Page replacement is done directly within the scope of the thread if running on a uniprocessor. On a multiprocessor system, page replacement is done through the lrud kernel process, which is dispatched to a CPU when the minfree threshold has been reached. Starting with AIX 4.3.3, the lrud kernel process is multithreaded with one thread per memory pool. Real memory is split into evenly sized memory pools based on the number of CPUs and the amount of RAM. The number of memory pools will be as follows:

In AIX 4.3.3 and later use the vmtune -m <number of memory pools> command to change the number of memory pools that will be configured at system boot. The values for minfree and maxfree in the vmtune command output will be the sum of the minfree and maxfree for each memory pool.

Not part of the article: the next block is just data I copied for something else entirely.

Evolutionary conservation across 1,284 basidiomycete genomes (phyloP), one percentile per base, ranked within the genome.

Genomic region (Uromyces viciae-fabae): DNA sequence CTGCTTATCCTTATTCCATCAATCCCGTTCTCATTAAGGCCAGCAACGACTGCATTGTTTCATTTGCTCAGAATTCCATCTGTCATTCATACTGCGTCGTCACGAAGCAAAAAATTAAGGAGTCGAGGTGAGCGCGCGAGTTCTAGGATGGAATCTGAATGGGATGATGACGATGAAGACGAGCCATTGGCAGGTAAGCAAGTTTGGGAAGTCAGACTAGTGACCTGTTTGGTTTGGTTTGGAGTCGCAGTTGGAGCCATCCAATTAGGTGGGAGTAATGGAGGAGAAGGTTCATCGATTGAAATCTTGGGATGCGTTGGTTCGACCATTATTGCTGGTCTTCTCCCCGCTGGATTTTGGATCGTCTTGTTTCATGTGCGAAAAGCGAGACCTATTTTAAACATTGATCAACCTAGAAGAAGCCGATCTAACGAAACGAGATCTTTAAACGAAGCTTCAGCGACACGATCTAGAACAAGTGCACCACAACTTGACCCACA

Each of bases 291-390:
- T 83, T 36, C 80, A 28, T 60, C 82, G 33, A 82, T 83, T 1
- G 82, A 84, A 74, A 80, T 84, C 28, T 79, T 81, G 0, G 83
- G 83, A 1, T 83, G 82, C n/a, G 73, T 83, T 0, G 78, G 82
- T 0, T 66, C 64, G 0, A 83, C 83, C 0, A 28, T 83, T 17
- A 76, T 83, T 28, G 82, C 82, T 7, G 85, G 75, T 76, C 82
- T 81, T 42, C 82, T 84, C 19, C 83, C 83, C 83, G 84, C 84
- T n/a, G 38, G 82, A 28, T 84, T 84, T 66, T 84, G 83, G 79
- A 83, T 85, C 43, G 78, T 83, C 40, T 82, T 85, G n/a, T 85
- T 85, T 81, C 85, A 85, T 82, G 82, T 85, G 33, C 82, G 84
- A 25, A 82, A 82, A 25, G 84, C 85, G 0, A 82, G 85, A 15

A page fault is considered to be either a new page fault or a repage fault. A new page fault occurs when there is no record of the page having been referenced recently. A repage fault occurs when a page that is known to have been referenced recently is referenced again, and is not found in memory because the page has been replaced (and perhaps written to disk) since it was last accessed.

A perfect page-replacement policy would eliminate repage faults entirely (assuming adequate real memory) by always stealing frames from pages that are not going to be referenced again. Thus, the number of repage faults is an inverse measure of the effectiveness of the page-replacement algorithm in keeping frequently reused pages in memory, thereby reducing overall I/O demand and potentially improving system performance.